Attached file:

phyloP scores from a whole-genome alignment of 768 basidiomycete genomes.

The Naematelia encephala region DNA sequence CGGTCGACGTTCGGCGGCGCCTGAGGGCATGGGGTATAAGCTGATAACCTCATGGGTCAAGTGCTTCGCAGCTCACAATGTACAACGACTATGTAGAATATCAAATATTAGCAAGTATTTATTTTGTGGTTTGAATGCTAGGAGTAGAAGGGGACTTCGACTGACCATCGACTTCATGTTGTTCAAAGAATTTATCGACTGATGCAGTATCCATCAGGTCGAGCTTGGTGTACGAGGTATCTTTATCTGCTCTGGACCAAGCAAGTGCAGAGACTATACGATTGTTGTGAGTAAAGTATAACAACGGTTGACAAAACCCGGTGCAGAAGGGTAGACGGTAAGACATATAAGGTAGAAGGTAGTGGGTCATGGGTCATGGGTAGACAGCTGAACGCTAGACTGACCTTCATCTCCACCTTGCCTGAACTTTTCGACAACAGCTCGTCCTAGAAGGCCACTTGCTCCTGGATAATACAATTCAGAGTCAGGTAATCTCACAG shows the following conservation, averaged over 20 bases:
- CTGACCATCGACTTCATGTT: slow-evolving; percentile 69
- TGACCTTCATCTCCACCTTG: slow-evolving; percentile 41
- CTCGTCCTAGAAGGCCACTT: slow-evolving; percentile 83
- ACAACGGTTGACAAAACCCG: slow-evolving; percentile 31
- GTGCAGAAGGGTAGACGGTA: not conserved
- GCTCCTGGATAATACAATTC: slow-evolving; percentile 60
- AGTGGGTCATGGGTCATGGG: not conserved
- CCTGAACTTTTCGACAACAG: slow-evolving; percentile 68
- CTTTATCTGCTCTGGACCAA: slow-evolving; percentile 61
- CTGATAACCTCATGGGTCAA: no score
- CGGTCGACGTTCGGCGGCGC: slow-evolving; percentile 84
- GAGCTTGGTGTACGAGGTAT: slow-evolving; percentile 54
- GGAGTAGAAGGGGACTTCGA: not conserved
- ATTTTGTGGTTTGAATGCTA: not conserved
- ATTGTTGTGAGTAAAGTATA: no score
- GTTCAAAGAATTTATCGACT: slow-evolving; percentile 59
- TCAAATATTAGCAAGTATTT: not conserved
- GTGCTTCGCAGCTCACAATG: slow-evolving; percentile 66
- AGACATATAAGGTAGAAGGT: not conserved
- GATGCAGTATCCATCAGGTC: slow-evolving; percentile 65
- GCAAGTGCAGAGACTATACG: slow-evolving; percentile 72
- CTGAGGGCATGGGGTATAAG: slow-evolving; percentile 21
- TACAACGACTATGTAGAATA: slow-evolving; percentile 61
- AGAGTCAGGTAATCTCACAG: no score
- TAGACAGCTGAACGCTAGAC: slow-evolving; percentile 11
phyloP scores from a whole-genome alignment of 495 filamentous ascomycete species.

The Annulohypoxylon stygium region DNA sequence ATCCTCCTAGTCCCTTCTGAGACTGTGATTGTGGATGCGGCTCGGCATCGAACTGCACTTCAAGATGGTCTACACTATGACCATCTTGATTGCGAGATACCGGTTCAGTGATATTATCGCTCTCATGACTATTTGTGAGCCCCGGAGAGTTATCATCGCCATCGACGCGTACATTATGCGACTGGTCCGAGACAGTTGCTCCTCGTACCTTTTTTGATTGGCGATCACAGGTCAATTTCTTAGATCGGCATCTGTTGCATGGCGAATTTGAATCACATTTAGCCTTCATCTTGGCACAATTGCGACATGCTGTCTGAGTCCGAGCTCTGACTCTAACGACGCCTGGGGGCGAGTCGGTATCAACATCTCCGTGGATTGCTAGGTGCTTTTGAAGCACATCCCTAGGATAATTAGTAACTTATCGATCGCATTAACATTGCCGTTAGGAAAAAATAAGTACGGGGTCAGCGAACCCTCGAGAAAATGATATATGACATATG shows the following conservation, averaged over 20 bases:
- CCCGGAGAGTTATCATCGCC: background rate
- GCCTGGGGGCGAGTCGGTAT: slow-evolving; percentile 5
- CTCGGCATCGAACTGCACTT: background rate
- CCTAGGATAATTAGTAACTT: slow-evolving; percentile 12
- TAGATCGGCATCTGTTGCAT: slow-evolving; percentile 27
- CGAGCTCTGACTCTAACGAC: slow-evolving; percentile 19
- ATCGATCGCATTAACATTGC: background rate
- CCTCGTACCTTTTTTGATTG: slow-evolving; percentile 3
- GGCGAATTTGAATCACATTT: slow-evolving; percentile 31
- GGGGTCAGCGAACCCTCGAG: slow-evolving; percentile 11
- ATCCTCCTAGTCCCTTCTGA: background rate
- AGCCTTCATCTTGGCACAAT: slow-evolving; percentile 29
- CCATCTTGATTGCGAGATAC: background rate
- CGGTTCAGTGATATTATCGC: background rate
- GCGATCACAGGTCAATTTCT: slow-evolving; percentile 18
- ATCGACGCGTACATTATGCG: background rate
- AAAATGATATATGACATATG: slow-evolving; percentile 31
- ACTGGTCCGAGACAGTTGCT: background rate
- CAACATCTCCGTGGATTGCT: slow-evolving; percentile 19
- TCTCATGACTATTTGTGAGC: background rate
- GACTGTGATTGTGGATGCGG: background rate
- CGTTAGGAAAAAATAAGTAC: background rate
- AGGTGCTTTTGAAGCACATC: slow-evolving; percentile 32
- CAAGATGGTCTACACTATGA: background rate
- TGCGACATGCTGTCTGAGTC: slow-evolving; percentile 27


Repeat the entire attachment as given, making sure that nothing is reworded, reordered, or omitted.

phyloP scores from a whole-genome alignment of 768 basidiomycete genomes.

The Naematelia encephala region DNA sequence CGGTCGACGTTCGGCGGCGCCTGAGGGCATGGGGTATAAGCTGATAACCTCATGGGTCAAGTGCTTCGCAGCTCACAATGTACAACGACTATGTAGAATATCAAATATTAGCAAGTATTTATTTTGTGGTTTGAATGCTAGGAGTAGAAGGGGACTTCGACTGACCATCGACTTCATGTTGTTCAAAGAATTTATCGACTGATGCAGTATCCATCAGGTCGAGCTTGGTGTACGAGGTATCTTTATCTGCTCTGGACCAAGCAAGTGCAGAGACTATACGATTGTTGTGAGTAAAGTATAACAACGGTTGACAAAACCCGGTGCAGAAGGGTAGACGGTAAGACATATAAGGTAGAAGGTAGTGGGTCATGGGTCATGGGTAGACAGCTGAACGCTAGACTGACCTTCATCTCCACCTTGCCTGAACTTTTCGACAACAGCTCGTCCTAGAAGGCCACTTGCTCCTGGATAATACAATTCAGAGTCAGGTAATCTCACAG shows the following conservation, averaged over 20 bases:
- CTGACCATCGACTTCATGTT: slow-evolving; percentile 69
- TGACCTTCATCTCCACCTTG: slow-evolving; percentile 41
- CTCGTCCTAGAAGGCCACTT: slow-evolving; percentile 83
- ACAACGGTTGACAAAACCCG: slow-evolving; percentile 31
- GTGCAGAAGGGTAGACGGTA: not conserved
- GCTCCTGGATAATACAATTC: slow-evolving; percentile 60
- AGTGGGTCATGGGTCATGGG: not conserved
- CCTGAACTTTTCGACAACAG: slow-evolving; percentile 68
- CTTTATCTGCTCTGGACCAA: slow-evolving; percentile 61
- CTGATAACCTCATGGGTCAA: no score
- CGGTCGACGTTCGGCGGCGC: slow-evolving; percentile 84
- GAGCTTGGTGTACGAGGTAT: slow-evolving; percentile 54
- GGAGTAGAAGGGGACTTCGA: not conserved
- ATTTTGTGGTTTGAATGCTA: not conserved
- ATTGTTGTGAGTAAAGTATA: no score
- GTTCAAAGAATTTATCGACT: slow-evolving; percentile 59
- TCAAATATTAGCAAGTATTT: not conserved
- GTGCTTCGCAGCTCACAATG: slow-evolving; percentile 66
- AGACATATAAGGTAGAAGGT: not conserved
- GATGCAGTATCCATCAGGTC: slow-evolving; percentile 65
- GCAAGTGCAGAGACTATACG: slow-evolving; percentile 72
- CTGAGGGCATGGGGTATAAG: slow-evolving; percentile 21
- TACAACGACTATGTAGAATA: slow-evolving; percentile 61
- AGAGTCAGGTAATCTCACAG: no score
- TAGACAGCTGAACGCTAGAC: slow-evolving; percentile 11
phyloP scores from a whole-genome alignment of 495 filamentous ascomycete species.

The Annulohypoxylon stygium region DNA sequence ATCCTCCTAGTCCCTTCTGAGACTGTGATTGTGGATGCGGCTCGGCATCGAACTGCACTTCAAGATGGTCTACACTATGACCATCTTGATTGCGAGATACCGGTTCAGTGATATTATCGCTCTCATGACTATTTGTGAGCCCCGGAGAGTTATCATCGCCATCGACGCGTACATTATGCGACTGGTCCGAGACAGTTGCTCCTCGTACCTTTTTTGATTGGCGATCACAGGTCAATTTCTTAGATCGGCATCTGTTGCATGGCGAATTTGAATCACATTTAGCCTTCATCTTGGCACAATTGCGACATGCTGTCTGAGTCCGAGCTCTGACTCTAACGACGCCTGGGGGCGAGTCGGTATCAACATCTCCGTGGATTGCTAGGTGCTTTTGAAGCACATCCCTAGGATAATTAGTAACTTATCGATCGCATTAACATTGCCGTTAGGAAAAAATAAGTACGGGGTCAGCGAACCCTCGAGAAAATGATATATGACATATG shows the following conservation, averaged over 20 bases:
- CCCGGAGAGTTATCATCGCC: background rate
- GCCTGGGGGCGAGTCGGTAT: slow-evolving; percentile 5
- CTCGGCATCGAACTGCACTT: background rate
- CCTAGGATAATTAGTAACTT: slow-evolving; percentile 12
- TAGATCGGCATCTGTTGCAT: slow-evolving; percentile 27
- CGAGCTCTGACTCTAACGAC: slow-evolving; percentile 19
- ATCGATCGCATTAACATTGC: background rate
- CCTCGTACCTTTTTTGATTG: slow-evolving; percentile 3
- GGCGAATTTGAATCACATTT: slow-evolving; percentile 31
- GGGGTCAGCGAACCCTCGAG: slow-evolving; percentile 11
- ATCCTCCTAGTCCCTTCTGA: background rate
- AGCCTTCATCTTGGCACAAT: slow-evolving; percentile 29
- CCATCTTGATTGCGAGATAC: background rate
- CGGTTCAGTGATATTATCGC: background rate
- GCGATCACAGGTCAATTTCT: slow-evolving; percentile 18
- ATCGACGCGTACATTATGCG: background rate
- AAAATGATATATGACATATG: slow-evolving; percentile 31
- ACTGGTCCGAGACAGTTGCT: background rate
- CAACATCTCCGTGGATTGCT: slow-evolving; percentile 19
- TCTCATGACTATTTGTGAGC: background rate
- GACTGTGATTGTGGATGCGG: background rate
- CGTTAGGAAAAAATAAGTAC: background rate
- AGGTGCTTTTGAAGCACATC: slow-evolving; percentile 32
- CAAGATGGTCTACACTATGA: background rate
- TGCGACATGCTGTCTGAGTC: slow-evolving; percentile 27